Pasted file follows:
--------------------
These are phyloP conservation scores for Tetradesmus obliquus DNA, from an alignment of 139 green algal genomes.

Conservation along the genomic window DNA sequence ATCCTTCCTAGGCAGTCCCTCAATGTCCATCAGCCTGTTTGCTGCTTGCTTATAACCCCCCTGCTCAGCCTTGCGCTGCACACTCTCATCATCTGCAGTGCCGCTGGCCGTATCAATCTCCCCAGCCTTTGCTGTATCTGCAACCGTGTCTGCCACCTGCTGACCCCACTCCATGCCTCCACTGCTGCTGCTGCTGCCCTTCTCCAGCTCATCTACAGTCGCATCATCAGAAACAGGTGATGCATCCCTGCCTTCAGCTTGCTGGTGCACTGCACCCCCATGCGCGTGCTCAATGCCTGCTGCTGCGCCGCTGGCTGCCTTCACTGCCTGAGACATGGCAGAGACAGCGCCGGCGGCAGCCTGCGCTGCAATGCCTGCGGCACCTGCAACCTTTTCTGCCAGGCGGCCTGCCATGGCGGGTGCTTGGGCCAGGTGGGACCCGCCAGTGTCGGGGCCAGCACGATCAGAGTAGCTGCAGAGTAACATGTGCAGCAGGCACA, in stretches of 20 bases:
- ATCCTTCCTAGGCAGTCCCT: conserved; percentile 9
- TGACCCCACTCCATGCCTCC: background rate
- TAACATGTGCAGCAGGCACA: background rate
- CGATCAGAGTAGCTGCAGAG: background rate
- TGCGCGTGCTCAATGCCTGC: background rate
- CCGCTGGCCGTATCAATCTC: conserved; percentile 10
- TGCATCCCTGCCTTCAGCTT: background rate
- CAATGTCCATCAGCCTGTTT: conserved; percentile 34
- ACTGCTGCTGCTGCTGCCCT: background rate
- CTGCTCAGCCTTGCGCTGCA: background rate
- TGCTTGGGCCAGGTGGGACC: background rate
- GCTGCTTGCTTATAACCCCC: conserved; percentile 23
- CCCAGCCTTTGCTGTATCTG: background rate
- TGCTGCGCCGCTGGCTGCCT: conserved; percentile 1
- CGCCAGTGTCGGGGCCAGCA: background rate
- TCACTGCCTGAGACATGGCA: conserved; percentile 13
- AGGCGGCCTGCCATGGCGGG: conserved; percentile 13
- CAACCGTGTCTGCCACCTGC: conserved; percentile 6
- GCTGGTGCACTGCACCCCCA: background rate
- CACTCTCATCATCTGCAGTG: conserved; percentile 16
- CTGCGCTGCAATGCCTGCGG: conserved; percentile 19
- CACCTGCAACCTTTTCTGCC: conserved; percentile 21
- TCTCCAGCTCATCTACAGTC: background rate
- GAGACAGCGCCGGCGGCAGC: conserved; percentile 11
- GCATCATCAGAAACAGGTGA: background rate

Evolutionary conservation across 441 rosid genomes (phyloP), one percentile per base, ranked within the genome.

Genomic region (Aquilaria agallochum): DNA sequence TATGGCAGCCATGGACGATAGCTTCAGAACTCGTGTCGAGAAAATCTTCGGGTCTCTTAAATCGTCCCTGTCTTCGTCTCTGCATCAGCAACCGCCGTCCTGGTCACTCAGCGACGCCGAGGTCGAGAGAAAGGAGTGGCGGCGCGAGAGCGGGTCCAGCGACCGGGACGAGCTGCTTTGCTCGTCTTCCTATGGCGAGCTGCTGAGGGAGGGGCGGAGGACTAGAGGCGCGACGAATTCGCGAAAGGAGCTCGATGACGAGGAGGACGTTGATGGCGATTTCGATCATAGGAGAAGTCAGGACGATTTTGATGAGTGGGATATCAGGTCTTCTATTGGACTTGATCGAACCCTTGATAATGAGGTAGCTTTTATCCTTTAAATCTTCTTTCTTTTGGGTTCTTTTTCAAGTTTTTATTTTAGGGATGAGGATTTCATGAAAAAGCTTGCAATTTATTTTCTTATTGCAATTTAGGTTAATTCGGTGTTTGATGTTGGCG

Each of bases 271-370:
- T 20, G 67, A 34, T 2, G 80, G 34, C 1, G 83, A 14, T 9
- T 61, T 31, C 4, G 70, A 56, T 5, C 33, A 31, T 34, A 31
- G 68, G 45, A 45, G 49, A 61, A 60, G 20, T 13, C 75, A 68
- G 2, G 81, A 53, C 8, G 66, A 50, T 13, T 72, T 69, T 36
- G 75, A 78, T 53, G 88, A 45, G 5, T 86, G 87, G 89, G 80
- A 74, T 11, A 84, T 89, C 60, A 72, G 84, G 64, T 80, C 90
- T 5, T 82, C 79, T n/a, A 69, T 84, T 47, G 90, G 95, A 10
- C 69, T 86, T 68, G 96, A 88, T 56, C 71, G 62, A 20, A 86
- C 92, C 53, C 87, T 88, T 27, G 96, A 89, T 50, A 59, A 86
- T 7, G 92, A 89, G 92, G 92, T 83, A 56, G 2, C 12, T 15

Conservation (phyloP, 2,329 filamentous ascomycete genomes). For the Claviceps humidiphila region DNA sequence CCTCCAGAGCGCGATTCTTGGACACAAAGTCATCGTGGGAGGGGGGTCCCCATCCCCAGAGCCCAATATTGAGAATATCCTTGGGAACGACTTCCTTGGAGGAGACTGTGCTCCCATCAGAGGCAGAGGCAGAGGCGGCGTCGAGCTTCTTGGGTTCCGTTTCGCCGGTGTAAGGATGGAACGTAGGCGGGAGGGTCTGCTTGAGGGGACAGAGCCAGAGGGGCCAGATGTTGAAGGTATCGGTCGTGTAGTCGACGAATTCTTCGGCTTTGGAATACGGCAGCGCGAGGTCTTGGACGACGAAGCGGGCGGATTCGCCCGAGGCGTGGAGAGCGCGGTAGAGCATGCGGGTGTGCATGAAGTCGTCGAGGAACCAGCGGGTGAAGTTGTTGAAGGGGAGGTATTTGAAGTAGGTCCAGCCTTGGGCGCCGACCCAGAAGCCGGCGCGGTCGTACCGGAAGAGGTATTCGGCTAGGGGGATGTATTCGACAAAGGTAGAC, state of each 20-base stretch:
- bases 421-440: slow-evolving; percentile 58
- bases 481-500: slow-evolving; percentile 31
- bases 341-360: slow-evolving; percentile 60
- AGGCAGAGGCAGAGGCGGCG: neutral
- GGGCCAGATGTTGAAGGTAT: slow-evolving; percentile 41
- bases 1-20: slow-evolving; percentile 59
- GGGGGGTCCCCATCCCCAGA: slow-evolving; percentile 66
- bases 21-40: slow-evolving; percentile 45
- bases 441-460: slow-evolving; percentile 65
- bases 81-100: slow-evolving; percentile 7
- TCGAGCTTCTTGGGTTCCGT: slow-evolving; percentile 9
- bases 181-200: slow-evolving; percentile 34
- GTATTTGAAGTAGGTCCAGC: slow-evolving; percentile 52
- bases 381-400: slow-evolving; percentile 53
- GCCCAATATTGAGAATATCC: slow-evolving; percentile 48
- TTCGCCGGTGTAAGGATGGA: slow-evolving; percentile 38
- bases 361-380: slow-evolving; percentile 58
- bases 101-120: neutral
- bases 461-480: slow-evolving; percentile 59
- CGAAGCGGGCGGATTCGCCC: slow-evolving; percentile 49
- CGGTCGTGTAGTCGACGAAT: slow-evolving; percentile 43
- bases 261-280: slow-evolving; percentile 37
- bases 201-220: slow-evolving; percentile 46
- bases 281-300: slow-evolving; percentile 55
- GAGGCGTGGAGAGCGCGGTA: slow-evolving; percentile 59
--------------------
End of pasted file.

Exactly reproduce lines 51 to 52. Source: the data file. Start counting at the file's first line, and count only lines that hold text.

- bases 81-100: slow-evolving; percentile 7
- TCGAGCTTCTTGGGTTCCGT: slow-evolving; percentile 9